Aparicio, S., et al (1997). Organization of the Fugu rubripes Hox clusters, evidence for continuing evolution of vertebrate Hox complexes. Nature Genetics, 16: 79-84.
Manzanares, M., et al (1997). Segmental regulation of Hoxb-3 by kreisler. Nature, 387: 191-195.
Cohn, M., et al (1997). Hox9 genes and vertebrate limb specification. Nature, 387: 97-101.
Gould, A., et al (1997). Positive cross-regulation and enhancer sharing: two mechanisms for specifying overlapping Hox expression patterns. Genes and Development, 11: 900-913.
Studer,M., et al (1996). Altered segmental identity and abnormal migration of motor neurons in mice lacking Hoxb-1. Nature, 384: 630-634.
Vesque, C., et al (1996). Hoxb-2 transcriptional activation in rhombomeres 3 and 5 requires an evolutionarily conserved cis-acting element in addition to the Krox-20 binding site. EMBO J., 15: 5383-5396.
Itasaki, N., et al (1996). Reprogramming Hox Expression in the Vertebrate Hindbrain: Influence of Paraxial Mesoderm and Rhombomere Transposition. Neuron, 16: 487-500.
Nonchev, S. et al (1996). The conserved role of Krox-20 in directing Hox gene expression during vertebrate hindbrain segmentation. Proc. Natl. Acad. Sci. (USA), 93: 9339-9345.
Popperl, H., et al (995) Segmental Expression of Hoxb-1 Is Controlled by a Highly Conserved Autoregulatory Loop Dependent upon exd/Pbx. Cell. 81: 1031-1042.
Aparicio, S. et al (1995). Detecting conserved regulatory elements with the model genome of the Japanese puffer fish, Fugu rubripes. Proc. Natl. Acad. Sci. (USA) 92: 1684-1688.
Studer, M., et al (1994). Role of a Conserved Retinoic-Acid Response Element in Rhombomere Restriction of Hoxb-1. Science 265: 1728-1732.
Krumlauf, R. (1994). Hox Genes in Vertebrate Development. Cell 78: 191-201.
Marshall, H., et al (1994). A conserved retinoic acid response element required for early expression of the homeobox gene Hoxb-1. Nature 370: 567-571.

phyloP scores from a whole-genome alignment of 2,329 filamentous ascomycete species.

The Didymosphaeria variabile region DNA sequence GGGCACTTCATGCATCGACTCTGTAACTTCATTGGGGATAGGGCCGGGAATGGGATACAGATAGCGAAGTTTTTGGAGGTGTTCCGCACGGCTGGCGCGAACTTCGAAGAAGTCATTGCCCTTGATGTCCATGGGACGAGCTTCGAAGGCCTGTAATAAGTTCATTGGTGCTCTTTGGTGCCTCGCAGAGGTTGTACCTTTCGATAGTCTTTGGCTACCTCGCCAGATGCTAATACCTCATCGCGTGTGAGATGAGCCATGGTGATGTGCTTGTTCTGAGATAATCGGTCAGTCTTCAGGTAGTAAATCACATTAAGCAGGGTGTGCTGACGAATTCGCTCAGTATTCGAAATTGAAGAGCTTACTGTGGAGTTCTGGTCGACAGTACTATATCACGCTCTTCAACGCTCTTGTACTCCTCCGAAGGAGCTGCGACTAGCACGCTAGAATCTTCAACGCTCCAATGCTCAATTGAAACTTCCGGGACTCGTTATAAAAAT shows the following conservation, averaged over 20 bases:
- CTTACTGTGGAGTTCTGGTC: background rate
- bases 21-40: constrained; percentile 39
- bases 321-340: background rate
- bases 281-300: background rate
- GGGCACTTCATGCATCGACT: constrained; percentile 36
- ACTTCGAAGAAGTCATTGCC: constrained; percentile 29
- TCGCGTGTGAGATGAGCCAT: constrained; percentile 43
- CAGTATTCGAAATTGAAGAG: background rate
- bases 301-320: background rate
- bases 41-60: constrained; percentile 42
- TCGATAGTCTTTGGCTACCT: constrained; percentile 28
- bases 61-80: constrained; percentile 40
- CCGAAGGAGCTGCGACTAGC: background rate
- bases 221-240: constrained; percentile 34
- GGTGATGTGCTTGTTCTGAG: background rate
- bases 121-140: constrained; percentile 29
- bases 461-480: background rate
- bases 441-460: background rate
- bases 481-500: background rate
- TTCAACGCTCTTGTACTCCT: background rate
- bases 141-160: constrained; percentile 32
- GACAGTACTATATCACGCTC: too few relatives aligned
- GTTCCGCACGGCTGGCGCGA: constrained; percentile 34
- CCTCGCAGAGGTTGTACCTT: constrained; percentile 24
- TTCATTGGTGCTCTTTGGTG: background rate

Ramirez-Solis, R., et al (1993). Hox-b4 (Hox-2.6) Mutant Mice Show Homeotic Transformation of Cervical Vertebra and Defects in the Closure of the Sternal Rudiments. Cell 73: 279-294.
Sham, M., et al (1993). The Zinc Finger Gene Krox-20 Regulates Hox-b2 (Hox-2.8) during Hindbrain Segmentation. Cell 72: 183-196.
Marshall, H., et al (1992). Retinoic acid alters hindbrain Hox code and induces transformation of rhombomeres 2/3 into a 4/5 identity. Nature 360: 737-741.
Sham, M.-H., et al (1992). Analysis of the murine Hox-2.7 gene: conserved alternative transcripts with differential distributions in the nervous system and the potential for shared regulatory regions. EMBO J. 11: 1825-1836.
Guthrie, S., et al (1992) Neuroectodermal autonomy of Hox-2.9 expression revealed by rhombomere transpositions. Nature 356: 157-159.
Whiting, J., et al (1991). Multiple spatially specific enhancers are required to reconstruct the pattern of Hox 2.6 gene expression. Genes and Development 5:2048-2059.
Hunt, P., et al (1991). A distinct Hox code for the branchial region of the vertebrate head. Nature. 353: 861-864.
Hasty, P., et al (1991). Introduction of a subtle mutation into the Hox 2.6 locus in embryonic stem cells. Nature 350: 243 246.
Graham, A., et al (1991). The murine Hox 2 genes display dynamic dorsoventral patterns of expression during central nervous system development. Development 112: 255 264.
Hunt, P., et al (1991). Patterning the vertebrate head: murine Hox 2 genes mark distinct subpopulations of premigratory and migrating cranial neural crest. Development 112: 43 50.
Hunt, P., and Krumlauf, R. (1991). Deciphering the Hox Code: Clues to Patterning the Branchial Region of the Head. Cell, 66: 1075-1078.
Wilkinson, D., et al (1989). Segmental expression of Hox 2 homeobox containing genes in the developing mouse hindbrain. Nature Vol. 341: 405 409.
Graham, A., Papalopulu, N., and Krumlauf, R. (1989). The Murine and Drosophila Homeobox Gene Complexes Have Common Features of Organization and Expression. Cell 57: 367 378.
Graham, A., et al (1988). Characterization of a murine homeo box gene, Hox 2.6, related to the Drosophila Deformed gene. Genes and Development. 2: 1424 1438.
Hammer, R., et al (1987) Diversity of Alpha Fetoprotein Gene Expression in Mice Is Generated by a Combination of Separate Enhancer Elements. Science 235: 53 58.
Krumlauf, R. et al (1986). Differential expression of a-fetoprotein genes on the inactive X chromosome in extraembryonic and somatic tissues of a transgenic mouse line. Nature 319: 224 226.